Eventually Fetchit began to fall from favor as his refusal to alter his performing style meant that he was out of touch with a new racial pride demonstrated by actors like Hattie McDaniel.
As the years passed and he found no work, he would becoming the rallying point for criticism of Hollywood's portrayals of African-Americans.

Yet the protests against him personally are more than a bit unfair. Fetchit had his share of problems, absolutely, but he doesn't deserve to be used as an example of everything wrong with his race either. Fetchit wanted to be a movie star and that's just what he did, becoming the first full-fledged African-American star. He accomplished it through hard work, talent, and the only way open to him at that time; taking demeaning roles that are almost unwatchable today. Yet don't forget, this was the only option at the time. Theaters in the South would not allow positive portrayals of African-Americans onscreen and studio bosses capitulated to them. Stepin Fetchit was a brilliant performer who opened the doors for black actors and actresses. And African-American audiences of the day were in on the joke. They could see the sly smile behind the mask and the mocking of racial attitudes, even when that subtlety is all but vanished today.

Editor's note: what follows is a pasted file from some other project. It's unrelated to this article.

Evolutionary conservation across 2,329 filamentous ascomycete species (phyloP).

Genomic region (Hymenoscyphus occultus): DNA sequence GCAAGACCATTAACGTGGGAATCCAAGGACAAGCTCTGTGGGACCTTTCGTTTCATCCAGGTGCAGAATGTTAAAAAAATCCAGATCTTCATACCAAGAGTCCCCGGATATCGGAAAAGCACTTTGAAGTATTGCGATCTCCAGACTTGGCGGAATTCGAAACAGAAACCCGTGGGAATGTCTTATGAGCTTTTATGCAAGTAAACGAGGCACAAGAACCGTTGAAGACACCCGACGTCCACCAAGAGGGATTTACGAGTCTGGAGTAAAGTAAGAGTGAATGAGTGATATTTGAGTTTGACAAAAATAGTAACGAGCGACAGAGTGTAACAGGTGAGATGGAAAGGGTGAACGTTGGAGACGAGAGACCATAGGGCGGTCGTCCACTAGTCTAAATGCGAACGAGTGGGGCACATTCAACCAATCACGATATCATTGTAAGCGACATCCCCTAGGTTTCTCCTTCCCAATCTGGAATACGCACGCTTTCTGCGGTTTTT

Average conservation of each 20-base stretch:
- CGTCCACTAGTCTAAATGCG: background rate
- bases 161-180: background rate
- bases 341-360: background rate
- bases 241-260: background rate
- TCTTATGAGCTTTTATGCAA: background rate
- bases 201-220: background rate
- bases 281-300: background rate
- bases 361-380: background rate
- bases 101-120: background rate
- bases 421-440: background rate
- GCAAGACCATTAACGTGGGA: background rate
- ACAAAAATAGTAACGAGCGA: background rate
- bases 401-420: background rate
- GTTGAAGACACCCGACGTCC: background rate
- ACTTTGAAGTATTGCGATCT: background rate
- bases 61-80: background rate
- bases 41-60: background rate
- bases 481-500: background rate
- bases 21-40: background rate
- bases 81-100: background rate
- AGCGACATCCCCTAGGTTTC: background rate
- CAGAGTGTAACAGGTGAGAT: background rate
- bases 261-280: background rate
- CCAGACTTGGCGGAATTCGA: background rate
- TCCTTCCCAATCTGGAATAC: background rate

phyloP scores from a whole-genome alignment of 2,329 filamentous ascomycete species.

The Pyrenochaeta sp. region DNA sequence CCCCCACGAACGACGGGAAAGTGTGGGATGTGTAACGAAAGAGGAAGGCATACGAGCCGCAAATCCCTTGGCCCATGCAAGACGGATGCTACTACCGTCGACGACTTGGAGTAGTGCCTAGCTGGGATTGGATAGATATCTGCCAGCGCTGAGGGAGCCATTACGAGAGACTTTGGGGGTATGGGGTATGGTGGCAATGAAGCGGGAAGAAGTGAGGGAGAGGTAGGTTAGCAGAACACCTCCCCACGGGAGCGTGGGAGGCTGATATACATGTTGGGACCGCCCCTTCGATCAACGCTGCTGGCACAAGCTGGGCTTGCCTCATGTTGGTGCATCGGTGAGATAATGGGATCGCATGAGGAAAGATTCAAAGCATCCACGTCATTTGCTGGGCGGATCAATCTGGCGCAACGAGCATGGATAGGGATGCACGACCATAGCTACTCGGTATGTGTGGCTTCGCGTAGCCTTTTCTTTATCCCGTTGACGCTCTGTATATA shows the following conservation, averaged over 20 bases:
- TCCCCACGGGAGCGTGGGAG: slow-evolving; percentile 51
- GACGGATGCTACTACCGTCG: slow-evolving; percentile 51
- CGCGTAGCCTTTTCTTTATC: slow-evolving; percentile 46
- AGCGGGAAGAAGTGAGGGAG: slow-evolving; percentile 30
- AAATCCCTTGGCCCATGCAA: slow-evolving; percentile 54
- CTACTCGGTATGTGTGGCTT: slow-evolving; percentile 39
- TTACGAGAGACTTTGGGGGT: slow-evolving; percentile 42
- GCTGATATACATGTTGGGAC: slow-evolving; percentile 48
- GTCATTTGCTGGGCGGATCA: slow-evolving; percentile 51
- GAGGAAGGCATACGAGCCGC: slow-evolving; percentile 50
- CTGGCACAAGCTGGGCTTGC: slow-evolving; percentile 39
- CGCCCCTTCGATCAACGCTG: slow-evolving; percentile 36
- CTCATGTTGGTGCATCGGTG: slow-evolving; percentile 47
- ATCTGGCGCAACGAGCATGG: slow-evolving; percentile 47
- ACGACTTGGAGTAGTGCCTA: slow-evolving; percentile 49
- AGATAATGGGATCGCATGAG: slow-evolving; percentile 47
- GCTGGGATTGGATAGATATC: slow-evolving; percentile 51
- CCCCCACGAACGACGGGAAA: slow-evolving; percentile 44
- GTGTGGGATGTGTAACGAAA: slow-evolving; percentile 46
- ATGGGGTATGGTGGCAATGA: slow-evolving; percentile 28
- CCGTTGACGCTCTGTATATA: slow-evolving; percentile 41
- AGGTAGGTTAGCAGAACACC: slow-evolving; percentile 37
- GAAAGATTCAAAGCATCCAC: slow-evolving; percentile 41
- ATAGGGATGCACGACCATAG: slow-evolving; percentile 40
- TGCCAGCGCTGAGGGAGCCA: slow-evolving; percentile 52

Suggested Viewing:
-Hearts in Dixie
-David Harum
-Judge Priest
-Steamboat Round the Bend